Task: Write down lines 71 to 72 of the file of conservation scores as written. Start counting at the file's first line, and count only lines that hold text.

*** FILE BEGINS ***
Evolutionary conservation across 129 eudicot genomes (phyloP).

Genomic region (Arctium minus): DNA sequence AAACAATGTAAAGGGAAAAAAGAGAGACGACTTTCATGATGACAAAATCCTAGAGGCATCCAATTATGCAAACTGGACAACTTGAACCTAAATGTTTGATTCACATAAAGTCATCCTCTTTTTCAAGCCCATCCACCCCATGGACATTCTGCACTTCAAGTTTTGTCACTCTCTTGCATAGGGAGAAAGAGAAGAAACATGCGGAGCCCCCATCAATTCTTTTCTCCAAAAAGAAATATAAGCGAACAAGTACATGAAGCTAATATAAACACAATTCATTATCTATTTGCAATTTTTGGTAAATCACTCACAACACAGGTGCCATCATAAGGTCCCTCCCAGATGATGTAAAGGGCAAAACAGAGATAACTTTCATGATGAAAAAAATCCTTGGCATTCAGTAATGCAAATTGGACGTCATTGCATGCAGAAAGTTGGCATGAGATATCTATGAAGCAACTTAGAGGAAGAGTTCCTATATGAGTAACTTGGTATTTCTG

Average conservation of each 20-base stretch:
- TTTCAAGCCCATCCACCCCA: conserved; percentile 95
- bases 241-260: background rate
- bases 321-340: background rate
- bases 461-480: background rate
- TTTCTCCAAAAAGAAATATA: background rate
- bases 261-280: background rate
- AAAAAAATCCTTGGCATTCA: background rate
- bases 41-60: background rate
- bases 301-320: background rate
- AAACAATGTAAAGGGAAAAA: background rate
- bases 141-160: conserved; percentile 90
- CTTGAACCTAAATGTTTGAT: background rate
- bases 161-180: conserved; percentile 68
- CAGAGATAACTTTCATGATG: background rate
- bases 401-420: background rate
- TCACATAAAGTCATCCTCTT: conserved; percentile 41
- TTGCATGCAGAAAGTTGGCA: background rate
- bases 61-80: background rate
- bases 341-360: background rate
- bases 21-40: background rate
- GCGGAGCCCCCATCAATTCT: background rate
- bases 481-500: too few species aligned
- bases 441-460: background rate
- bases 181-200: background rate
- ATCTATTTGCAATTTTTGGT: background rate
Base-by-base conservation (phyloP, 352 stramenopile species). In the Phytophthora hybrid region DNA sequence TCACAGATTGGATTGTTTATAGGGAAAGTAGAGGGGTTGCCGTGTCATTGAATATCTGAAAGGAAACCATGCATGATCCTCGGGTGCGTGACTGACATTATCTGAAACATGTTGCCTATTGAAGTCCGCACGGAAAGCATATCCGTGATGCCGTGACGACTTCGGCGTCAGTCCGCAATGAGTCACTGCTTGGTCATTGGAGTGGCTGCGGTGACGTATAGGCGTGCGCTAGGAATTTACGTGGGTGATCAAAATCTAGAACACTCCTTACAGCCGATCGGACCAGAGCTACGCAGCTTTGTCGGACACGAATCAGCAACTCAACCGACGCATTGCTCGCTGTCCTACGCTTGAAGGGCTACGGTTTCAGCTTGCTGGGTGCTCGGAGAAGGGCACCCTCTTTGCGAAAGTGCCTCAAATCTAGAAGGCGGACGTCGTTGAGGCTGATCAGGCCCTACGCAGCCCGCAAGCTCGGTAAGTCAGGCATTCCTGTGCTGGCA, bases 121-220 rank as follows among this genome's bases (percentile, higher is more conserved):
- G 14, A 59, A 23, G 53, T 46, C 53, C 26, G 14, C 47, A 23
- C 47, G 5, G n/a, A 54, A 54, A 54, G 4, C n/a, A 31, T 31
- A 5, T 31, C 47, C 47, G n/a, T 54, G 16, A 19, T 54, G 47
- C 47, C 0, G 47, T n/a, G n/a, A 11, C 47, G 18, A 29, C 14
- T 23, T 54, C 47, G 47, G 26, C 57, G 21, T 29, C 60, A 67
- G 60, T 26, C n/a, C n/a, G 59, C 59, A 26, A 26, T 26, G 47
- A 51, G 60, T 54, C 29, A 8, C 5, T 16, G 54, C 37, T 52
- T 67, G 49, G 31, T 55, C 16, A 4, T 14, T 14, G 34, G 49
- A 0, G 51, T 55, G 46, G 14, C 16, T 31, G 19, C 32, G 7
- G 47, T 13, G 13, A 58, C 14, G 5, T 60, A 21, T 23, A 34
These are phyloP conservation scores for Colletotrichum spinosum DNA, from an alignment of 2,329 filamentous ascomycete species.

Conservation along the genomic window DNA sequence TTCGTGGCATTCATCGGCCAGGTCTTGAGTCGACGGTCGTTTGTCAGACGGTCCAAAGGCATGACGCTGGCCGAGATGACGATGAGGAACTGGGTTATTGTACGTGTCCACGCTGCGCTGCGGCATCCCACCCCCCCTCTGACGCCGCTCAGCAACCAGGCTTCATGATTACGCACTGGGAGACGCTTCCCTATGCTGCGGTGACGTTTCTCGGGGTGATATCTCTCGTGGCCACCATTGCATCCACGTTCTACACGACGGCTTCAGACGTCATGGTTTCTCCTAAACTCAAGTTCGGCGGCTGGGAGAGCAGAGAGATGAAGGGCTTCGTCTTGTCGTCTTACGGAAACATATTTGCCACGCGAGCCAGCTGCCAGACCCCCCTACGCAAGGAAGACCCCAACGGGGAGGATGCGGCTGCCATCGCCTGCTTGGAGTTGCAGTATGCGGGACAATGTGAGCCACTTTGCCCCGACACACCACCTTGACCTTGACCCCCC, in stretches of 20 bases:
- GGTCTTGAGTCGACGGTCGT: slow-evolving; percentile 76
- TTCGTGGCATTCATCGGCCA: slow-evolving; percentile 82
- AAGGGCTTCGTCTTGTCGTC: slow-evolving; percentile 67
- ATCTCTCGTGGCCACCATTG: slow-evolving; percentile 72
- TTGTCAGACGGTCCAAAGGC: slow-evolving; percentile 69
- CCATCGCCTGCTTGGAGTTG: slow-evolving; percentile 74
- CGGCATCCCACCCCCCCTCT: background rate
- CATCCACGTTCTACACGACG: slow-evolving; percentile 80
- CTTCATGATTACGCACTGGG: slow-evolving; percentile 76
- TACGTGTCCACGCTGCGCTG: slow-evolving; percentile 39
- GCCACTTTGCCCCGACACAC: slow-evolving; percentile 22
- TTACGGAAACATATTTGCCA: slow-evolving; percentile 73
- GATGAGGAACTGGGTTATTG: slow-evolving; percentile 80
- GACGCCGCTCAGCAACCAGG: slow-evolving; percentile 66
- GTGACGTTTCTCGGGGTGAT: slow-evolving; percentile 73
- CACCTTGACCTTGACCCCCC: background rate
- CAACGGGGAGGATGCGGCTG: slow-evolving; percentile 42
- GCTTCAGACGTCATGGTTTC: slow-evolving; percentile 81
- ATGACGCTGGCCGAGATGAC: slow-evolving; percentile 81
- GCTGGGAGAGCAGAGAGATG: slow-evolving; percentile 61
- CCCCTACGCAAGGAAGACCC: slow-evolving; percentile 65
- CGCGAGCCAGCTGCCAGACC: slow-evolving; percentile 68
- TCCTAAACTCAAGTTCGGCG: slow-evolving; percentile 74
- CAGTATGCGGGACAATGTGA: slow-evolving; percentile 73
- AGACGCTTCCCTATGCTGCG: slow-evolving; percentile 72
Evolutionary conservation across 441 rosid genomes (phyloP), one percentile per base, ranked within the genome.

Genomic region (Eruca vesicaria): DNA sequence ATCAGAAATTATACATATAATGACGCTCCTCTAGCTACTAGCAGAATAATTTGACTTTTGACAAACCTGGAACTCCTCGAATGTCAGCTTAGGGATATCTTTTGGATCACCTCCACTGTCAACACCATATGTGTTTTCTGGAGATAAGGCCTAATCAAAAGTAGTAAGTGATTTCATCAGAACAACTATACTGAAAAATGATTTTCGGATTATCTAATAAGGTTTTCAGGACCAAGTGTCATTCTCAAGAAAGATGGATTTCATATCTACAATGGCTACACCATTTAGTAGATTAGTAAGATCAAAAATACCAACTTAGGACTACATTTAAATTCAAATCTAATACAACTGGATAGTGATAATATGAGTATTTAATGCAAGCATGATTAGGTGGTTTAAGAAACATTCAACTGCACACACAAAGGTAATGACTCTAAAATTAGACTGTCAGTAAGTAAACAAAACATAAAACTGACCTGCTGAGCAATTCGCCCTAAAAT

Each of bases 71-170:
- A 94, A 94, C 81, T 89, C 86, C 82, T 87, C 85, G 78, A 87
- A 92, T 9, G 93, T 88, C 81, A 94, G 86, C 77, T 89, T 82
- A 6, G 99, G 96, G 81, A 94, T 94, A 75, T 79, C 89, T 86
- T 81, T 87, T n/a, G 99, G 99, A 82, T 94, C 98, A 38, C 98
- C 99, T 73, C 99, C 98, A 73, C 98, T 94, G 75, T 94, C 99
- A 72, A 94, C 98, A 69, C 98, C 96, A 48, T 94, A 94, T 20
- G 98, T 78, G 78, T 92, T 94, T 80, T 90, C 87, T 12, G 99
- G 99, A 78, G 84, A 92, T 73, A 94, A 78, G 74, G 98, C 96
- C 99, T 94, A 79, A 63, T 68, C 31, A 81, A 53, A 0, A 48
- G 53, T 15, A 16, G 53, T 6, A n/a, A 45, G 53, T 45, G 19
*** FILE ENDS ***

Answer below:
- A 92, T 9, G 93, T 88, C 81, A 94, G 86, C 77, T 89, T 82
- A 6, G 99, G 96, G 81, A 94, T 94, A 75, T 79, C 89, T 86